You may have noticed recently that hair scrunchies are back! I began wondering who invented hair scrunchies and when. I remember them from the 80’s but was that their first appearance? A quick search took me to Wikipedia which states that the scrunchie was invented by Philips E. Meyers in 1963 but was not patented until 1987 by Ronny Revson, who named it the Scunci after her toy poodle. The name Scrunchie evolved because of the way the fabric scrunches up. The 80’s and 90’s were exploding with hair scrunchies. Then, they disappeared for over a decade and regained popularity in the mid 2010s. Today, hair scrunchies are back in various sizes, colors, and fabrics. Not only are they worn in ponytails and buns, they’re also worn on wrists. Let’s make a few before they disappear for another 10 years.
To make hair scrunchies, I use my BERNINA 335 and the Sue O’very Designs EZ Point & Turner. The BERNINA 335 allows creativity and speed at 900 stitches per minute. The EZ Point & Turner makes turning fabric tubes fun. Hard to believe? Let’s get started!
Materials to Make a Hair Scrunchie With Tails
- Velvet fabric or fabric of choice – 1/4 yard
- Sue O’very Designs EZ Point & Turner
- 7” elastic (I use braided elastic for scrunchies)
- Thread to match fabric
- Fabric marker
- Template for scrunchie tail
Note: All seam allowances are 1/2”.
- Cut one piece fabric 4” x 20” for scrunchie
- Two pieces of fabric for tails cut approximately 4” x 16”
- Fold each fabric in half crosswise with right sides together.
- Align the fold of the fabric with “Place on fold” on the template. Cut out the two pieces.
Fold your rectangular fabric piece lengthwise with right sides together. Pin.
Fold two short ends to wrong side about 1/2” and pin in place.
Pin tail pieces right sides together leaving a 3” opening – I put two pins side by side where I want to stop sewing. It’s easy to accidentally sew the opening closed at 900 stitches per minute!
Attach Reverse Pattern Foot #1. Sew long fabric piece with a straight stitch and 1/2” seam allowance. Leave both ends open for turning inside out.
Sew fabric tails with straight stitch and 1/2” seam allowance. Remember to leave a 3” opening for turning inside out.
EZ Point & Turner
Slide fabric tube onto the side of EZ Point & Turner with the slender-tipped end. Clamp end of fabric tube so that the slender-tipped end is securely in the groove.
Keep a good grip on the tool and start to wiggle fabric over itself. Continue until the fabric tube is completely on the other side of tool.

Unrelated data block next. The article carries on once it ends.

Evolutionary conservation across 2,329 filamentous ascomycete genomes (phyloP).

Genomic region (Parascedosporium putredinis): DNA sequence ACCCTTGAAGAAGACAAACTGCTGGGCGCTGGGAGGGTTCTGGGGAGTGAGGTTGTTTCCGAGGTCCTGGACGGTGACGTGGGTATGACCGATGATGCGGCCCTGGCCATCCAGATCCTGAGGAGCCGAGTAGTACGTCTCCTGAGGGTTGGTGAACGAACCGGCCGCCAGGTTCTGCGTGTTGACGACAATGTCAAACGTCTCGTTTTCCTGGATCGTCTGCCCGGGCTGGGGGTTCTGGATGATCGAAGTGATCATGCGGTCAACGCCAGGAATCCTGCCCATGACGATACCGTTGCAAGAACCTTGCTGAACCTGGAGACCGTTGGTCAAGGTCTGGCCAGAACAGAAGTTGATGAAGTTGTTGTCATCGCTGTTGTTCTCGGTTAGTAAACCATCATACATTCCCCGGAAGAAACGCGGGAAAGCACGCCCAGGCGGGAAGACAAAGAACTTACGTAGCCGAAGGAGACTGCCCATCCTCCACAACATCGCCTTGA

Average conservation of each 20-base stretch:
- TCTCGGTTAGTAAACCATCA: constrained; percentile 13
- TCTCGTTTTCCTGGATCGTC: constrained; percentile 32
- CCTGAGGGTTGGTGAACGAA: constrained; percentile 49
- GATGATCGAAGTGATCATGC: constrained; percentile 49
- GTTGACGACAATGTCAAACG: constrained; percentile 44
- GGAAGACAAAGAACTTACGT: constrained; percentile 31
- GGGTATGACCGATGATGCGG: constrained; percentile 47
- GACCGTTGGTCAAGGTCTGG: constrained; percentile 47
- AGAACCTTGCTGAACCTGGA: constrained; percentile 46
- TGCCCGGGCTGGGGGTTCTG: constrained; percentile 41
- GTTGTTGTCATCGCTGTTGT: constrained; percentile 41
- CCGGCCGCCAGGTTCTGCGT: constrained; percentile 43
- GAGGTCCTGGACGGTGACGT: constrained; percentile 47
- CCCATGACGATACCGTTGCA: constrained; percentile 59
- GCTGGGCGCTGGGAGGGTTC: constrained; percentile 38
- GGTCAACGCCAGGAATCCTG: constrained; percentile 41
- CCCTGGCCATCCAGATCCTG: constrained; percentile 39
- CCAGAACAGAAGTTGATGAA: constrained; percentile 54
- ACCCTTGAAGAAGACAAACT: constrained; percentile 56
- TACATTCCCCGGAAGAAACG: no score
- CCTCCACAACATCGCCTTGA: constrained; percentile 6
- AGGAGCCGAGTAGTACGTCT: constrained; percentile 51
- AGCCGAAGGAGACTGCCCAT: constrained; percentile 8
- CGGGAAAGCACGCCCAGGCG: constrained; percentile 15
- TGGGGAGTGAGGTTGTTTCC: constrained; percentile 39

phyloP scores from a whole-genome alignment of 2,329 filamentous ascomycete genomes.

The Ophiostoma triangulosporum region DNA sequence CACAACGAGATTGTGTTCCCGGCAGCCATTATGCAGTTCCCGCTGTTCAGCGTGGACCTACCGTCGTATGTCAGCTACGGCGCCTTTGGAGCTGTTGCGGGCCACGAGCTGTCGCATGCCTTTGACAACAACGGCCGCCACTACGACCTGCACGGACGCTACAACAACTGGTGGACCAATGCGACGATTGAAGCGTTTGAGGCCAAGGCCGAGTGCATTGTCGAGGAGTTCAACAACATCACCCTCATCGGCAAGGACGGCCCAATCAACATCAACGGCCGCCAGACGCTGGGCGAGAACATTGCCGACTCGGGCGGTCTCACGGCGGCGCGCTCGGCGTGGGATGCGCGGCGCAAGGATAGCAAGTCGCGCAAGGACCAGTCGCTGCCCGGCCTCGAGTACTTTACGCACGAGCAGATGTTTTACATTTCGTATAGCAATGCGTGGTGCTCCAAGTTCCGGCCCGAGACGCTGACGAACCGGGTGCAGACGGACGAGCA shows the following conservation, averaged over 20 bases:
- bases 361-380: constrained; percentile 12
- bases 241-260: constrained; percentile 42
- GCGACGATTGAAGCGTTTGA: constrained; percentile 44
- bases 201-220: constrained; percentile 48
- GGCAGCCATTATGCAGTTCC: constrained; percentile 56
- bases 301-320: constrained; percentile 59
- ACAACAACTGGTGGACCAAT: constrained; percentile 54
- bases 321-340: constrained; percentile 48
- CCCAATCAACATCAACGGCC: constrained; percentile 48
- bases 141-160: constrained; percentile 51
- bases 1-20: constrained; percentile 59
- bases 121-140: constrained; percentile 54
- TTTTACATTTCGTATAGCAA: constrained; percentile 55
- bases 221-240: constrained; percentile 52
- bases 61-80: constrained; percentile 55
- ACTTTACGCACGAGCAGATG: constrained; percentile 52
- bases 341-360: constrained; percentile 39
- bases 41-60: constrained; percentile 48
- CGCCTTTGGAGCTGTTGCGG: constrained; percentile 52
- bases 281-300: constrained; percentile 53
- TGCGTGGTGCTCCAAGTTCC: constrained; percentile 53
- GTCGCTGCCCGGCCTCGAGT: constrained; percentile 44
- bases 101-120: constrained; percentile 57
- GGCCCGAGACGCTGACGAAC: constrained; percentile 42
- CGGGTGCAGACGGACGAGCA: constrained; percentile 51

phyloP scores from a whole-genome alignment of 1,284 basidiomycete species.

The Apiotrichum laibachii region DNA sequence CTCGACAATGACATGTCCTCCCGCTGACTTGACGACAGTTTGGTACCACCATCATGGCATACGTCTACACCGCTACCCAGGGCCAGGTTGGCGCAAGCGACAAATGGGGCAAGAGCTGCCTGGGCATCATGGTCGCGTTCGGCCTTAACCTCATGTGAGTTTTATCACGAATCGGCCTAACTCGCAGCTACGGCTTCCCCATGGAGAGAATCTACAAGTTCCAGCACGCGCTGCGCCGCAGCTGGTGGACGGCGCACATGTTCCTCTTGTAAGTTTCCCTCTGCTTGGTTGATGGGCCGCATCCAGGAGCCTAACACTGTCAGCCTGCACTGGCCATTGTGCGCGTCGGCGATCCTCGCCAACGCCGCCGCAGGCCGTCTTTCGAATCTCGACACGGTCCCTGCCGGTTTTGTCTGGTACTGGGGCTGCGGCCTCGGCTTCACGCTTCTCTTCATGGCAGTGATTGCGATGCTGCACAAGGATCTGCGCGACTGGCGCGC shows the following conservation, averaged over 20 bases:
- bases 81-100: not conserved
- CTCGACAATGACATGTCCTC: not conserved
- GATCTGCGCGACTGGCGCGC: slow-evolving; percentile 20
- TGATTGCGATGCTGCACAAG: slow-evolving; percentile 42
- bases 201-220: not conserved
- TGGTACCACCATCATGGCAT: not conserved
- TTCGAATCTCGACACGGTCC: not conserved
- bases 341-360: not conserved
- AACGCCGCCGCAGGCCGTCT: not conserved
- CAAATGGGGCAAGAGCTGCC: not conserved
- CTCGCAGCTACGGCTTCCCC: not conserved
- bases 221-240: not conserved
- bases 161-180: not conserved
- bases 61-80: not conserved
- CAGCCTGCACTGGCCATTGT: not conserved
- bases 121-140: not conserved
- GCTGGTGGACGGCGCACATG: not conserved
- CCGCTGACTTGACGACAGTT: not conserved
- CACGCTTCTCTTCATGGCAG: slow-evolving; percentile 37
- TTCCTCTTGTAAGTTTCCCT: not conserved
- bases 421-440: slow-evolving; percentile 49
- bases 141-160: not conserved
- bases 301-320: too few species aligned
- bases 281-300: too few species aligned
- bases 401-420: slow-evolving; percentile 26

Take the scrunched fabric tube off the turner and pull rest of fabric right side out. Sue O’Very has a GREAT VIDEO where she was able to successfully turn 66 inches of fabric!
To easily insert the elastic into the scrunchie, slide the scrunchie back onto the EZ Point & Turner. Add large pin to one end of 7” elastic to keep it from getting lost inside scrunchie. Clamp opposite end of elastic to the turner and keep a tight grip.
Feed the scrunchie over the elastic and onto other side of the turner keeping a tight grip on the tool.
While holding the end of elastic (without the pin), carefully take scrunchie off the turner. At the other end of the tube, the pin should be keeping the elastic from slipping into the fabric. See how the pin keeps the other end of elastic from slipping into the tube? Now, pin the two elastic ends together to hold in place.
Turn the tail right side out:
Insert one tail end into the EZ Point & Turner.
Clamp and turn right side out onto other side of turner.
Do the same for other end of the tail. Use the pointed side of tool to smooth out seams and corners.
Sew Elastic Ends
On your machine, select a stretch stitch. I used Stretch Stitch #4.
Overlap elastic ends about 1” and pin in place. Push fabric out of the way and sew elastic ends together. I reinforce the stitch by sewing back and forth a couple times, scrunchies get a lot of wear and tear!
I like to hand stitch the openings on the scrunchie and tails closed, especially with slippery fabrics. However, stitching by machine is faster and really no one will ever notice!
Now that you know the basics, have fun! Experiment with different sizes. Add fun trim or beading. Go to the fabric store for hip novelty fabrics. Better yet, dive into your pile of scraps at home!